- Transport-only private service: you can request to not have a guide. So, you’ll just pay for roundtrip private transportation from your accommodation in Huaraz. This costs a total of S/270 ($68USD). Although, you may get a cheaper rate if you’re well-versed in bartering. Or, if you book multiple tours. Personally, given the convenience, Beck and I chose this option.
Typical Laguna Rajucolta Tour Itinerary
If you decide to do a tour, here’s the typical itinerary:
- 7:00am: pickup from accommodation in Huaraz.
- 9:00am: begin hike.
- 12:30–2pm: finish hike.
- 2:30–4pm: arrive back in Huaraz.
Because you’ll enter Huascaran National Park, an entrance fee is expected. It’s meant to be S/15 ($4USD), which isn’t included in the price of the tour. However, Beck and I were never asked to pay an entrance fee.
FYI – we paid S/150 ($38USD) per person for a 4–30 day Huascaran National Park pass. Indeed, we were expecting to use our passes during this trip. But, as mentioned, we didn’t have to. Although, we needed to show this pass for entry to Laguna 69, Churup, Llaca, Hualcacocha, Pastoruri Glacier, and, twice for the Santa Cruz trek. By visiting more than five places at Huascaran National Park, it’s worth getting this pass. Otherwise, you’d pay S/30 ($8USD) for each of these visits.
Best Time to Visit
You’ll have a better chance of good weather in the dry season, which runs from May to October. Thankfully, this hike never gets too crowded. Personally, during our hike, we saw no other people! So, even during peak tourist times in the dry season, you shouldn’t see many, if any, people on the trail. This means, undoubtedly, the dry season is the best time to visit. When Beck and I visited during the dry season, in late June, we experienced nothing but clear blue skies. But, of course, mountain weather is unpredictable.
How to Acclimatise
Before you do the hike, you should acclimatise. Altitude sickness (AKA Acute Mountain Sickness) is a common illness experienced by those who reach high altitudes that they’re not used to. The main symptoms include headache, shortness of breath, nausea, lightheadedness, dizziness, indigestion and loss of appetite. Even if you have avoided altitude sickness in the past, that doesn’t mean you won’t get it the next time.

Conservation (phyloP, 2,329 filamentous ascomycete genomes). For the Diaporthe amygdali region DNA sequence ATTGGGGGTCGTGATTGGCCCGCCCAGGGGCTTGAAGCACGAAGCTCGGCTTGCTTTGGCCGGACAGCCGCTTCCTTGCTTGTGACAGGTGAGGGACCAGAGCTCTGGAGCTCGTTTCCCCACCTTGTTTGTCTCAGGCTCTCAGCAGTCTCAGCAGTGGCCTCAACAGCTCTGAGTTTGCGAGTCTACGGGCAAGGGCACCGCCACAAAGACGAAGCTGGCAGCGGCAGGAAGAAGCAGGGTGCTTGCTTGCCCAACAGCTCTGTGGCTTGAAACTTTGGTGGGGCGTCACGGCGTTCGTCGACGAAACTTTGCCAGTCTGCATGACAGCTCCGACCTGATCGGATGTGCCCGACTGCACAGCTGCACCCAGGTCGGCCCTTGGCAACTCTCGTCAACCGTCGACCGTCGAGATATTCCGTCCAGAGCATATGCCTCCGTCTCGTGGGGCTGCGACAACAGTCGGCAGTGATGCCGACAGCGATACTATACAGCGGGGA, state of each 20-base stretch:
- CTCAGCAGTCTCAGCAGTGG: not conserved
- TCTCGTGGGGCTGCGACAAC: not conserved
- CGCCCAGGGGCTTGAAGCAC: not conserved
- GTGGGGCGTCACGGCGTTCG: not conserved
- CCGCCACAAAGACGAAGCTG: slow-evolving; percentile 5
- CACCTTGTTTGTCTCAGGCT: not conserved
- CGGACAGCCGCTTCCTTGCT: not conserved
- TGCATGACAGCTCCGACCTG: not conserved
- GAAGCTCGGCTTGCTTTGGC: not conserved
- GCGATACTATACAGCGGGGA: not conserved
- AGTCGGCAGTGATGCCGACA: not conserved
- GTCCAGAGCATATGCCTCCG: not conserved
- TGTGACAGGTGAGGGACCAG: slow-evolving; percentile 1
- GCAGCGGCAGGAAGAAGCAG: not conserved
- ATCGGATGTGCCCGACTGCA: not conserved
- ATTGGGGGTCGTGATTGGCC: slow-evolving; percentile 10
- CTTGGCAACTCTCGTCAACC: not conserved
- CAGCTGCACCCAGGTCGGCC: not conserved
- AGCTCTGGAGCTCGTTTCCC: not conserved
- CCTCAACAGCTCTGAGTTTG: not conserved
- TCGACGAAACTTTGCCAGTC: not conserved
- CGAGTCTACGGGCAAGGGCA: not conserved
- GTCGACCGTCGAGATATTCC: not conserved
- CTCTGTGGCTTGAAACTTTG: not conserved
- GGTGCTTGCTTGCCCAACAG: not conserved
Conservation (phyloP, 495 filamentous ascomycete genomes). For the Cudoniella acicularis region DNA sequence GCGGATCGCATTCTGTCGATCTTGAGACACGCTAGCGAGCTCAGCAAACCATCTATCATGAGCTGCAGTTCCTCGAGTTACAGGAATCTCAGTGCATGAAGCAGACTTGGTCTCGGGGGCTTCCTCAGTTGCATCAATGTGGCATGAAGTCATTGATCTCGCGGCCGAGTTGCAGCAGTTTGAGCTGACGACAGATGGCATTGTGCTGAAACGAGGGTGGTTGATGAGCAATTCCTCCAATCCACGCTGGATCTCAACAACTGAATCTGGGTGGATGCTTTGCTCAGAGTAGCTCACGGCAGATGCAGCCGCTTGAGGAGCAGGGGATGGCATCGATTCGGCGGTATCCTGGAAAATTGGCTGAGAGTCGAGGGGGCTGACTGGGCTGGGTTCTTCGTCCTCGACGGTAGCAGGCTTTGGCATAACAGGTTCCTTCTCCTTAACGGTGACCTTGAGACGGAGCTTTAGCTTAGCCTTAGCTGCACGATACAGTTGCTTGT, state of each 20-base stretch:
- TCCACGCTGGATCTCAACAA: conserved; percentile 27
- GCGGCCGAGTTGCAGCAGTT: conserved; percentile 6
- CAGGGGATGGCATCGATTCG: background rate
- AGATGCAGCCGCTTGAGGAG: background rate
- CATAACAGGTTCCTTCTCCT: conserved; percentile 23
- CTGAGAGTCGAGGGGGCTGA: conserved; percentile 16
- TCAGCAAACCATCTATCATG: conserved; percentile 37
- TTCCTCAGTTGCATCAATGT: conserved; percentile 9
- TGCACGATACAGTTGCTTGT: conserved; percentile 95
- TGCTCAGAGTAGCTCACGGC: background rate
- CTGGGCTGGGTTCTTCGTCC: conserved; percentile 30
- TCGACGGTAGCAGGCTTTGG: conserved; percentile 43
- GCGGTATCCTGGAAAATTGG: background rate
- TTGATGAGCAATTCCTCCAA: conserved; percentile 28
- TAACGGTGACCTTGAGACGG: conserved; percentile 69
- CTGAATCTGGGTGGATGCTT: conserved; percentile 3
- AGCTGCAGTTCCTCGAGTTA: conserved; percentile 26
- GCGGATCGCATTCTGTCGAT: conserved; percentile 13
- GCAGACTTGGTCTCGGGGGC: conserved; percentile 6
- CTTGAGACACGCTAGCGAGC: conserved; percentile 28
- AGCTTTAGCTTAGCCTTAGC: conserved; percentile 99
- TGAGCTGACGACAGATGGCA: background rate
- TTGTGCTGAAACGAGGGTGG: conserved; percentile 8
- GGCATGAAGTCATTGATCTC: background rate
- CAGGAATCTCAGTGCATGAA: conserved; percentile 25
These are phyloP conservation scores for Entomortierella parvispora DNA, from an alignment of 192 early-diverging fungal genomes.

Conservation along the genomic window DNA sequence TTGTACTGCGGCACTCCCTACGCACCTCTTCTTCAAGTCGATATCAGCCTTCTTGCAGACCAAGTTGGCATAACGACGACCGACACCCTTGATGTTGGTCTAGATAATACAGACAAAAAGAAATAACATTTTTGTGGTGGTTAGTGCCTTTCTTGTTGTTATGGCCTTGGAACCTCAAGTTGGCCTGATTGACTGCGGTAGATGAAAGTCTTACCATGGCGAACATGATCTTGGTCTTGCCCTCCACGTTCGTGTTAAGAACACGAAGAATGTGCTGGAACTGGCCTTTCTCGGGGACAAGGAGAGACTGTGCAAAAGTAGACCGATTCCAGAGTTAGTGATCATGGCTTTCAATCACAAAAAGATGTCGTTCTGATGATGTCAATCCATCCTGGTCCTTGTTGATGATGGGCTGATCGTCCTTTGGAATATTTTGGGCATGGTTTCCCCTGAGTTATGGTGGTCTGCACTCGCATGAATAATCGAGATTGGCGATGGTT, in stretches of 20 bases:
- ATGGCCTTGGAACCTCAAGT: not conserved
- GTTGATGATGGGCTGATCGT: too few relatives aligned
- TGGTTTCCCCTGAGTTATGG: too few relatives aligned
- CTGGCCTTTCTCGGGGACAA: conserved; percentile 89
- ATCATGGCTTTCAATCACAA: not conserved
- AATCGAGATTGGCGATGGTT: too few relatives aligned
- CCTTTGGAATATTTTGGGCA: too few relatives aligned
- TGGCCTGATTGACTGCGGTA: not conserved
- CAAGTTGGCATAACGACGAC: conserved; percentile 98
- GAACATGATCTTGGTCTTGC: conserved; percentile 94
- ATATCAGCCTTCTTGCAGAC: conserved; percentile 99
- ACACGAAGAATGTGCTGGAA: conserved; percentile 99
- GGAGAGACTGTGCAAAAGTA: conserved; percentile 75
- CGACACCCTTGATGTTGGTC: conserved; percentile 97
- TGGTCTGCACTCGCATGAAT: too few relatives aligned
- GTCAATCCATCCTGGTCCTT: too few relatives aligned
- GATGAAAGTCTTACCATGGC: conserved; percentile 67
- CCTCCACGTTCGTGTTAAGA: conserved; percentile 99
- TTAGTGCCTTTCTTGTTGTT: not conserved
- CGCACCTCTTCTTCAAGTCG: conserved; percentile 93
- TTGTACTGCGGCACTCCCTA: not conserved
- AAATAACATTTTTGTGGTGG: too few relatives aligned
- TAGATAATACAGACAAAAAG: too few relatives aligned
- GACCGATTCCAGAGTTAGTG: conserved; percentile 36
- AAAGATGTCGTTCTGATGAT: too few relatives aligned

You’ve probably heard about different ways to avoid altitude sickness. But, the most important way to reduce your chances of getting altitude sickness is to avoid going up too high, too quickly! Generally speaking, you shouldn’t go higher than 500 metres a day, once you’re beyond 2,000 metres above sea level.
In practice, if you arrive in Huaraz (3,050 metres above sea level), you should have at least two days’ rest before you start trekking. This should give your body time to adjust and acclimatise. In theory, by the third day, your body should be able to tolerate approx. 3,550 metres. By this time, you should start with some hikes with a lower maximum elevation gain. For instance, you could start with Laguna Wilcacocha (3,710m) and then perhaps Laguna Shallap (4,250m) before attempting Laguna Rajucolta (4,271m). This will reduce your chances of getting altitude sickness.
How to Avoid Altitude Sickness
There are other ways you can reduce your chances of getting altitude sickness. Firstly, don’t rush when you’re hiking to the lake. Walk slowly and take it easy. If you feel out of breath, simply stop, relax and have a break. Secondly, eat light meals, don’t eat them too quickly and stay hydrated. Also, you may benefit from coca leaves, tea or sweets. This is what locals recommend. Finally, there are altitude sickness tablets (such as Diamox) available. But, if you acclimatise properly, you shouldn’t need these.
Where to Stay in Huaraz
Of course, if you’re exploring Laguna Raucolta from Huaraz, you’ll need a place to stay. We’ve handpicked the best budget, mid-range and luxury options.
- Budget – Accommodation Bella-Vista: this is a good option for the shoestring traveller. At Accommodation Bella-Vista, you’ll have a nice stay that’s decent value for money. They do have private rooms; but, of course, the dorm rooms are where you’ll save.